A good estate plan is made up of several documents, and the will is just one of them. However, it plays a particularly important role in many people’s plans. Everyone who is starting the estate planning process should understand its strengths and limitations.
The will controls the disposition of your property after death. It ensures that your wishes are honored, and can smooth the process of settling your estate.
A will can also allow for a seamless transition of guardianship, as you can use your will to name a guardian for your children.
If one dies intestate –that is, without a will –then Florida’s inheritance statute governs, and your property will be distributed according to a fixed formula as stipulated by law. Further, the court will oversee the estate’s administration, driving up costs and diminishing the value of the estate.
Limits to the power of the will
Some interests in property cannot be willed because the owner’s rights terminate at death. For instance:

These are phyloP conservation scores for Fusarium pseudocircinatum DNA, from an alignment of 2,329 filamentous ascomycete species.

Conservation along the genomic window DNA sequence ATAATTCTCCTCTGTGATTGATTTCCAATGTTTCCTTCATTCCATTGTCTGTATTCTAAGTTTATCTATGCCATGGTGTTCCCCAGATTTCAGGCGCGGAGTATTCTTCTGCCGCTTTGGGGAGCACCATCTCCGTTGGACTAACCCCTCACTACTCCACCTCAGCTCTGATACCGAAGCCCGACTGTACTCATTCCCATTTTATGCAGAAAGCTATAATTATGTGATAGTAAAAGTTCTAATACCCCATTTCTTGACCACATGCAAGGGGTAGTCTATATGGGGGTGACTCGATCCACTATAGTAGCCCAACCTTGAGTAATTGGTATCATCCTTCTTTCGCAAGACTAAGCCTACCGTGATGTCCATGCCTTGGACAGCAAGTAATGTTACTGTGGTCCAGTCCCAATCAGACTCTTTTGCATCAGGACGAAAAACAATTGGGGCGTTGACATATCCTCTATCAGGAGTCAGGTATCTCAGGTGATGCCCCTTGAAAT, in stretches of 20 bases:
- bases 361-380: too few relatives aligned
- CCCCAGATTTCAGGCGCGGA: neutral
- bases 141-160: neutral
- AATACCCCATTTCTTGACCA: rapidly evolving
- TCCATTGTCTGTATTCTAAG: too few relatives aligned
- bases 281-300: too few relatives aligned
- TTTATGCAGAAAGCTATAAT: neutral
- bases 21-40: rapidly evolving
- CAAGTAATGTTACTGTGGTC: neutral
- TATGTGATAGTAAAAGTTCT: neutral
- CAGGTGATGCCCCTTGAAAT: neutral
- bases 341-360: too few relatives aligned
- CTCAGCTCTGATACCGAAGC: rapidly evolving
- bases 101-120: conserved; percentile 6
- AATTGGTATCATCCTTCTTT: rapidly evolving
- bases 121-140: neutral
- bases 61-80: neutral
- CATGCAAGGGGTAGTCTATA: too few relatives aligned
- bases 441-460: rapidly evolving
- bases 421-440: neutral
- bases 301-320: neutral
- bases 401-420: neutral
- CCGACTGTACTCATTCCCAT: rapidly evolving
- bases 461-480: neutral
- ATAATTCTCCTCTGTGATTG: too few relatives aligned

- A life estate – this is property that’s only owned for the life of the owner
- A homestead when the decedent is survived by next of kin
- Any property owned jointly with persons who have rights of survivorship
Further, a will cannot disinherit a spouse. Only a lawfully executed marital agreement can do that. Upon the decedent’s death, the surviving spouse can choose to take either the share of property provided by the will or the share determined by Florida’s “elective share” statute.
The will can be modified any number of times, but those changes must be executed with all the formalities that are upheld when creating the will itself, or the will may be nullified.
Given the intricacies of the law, and the complexity of estate planning, it is important to seek out help from a skilled attorney.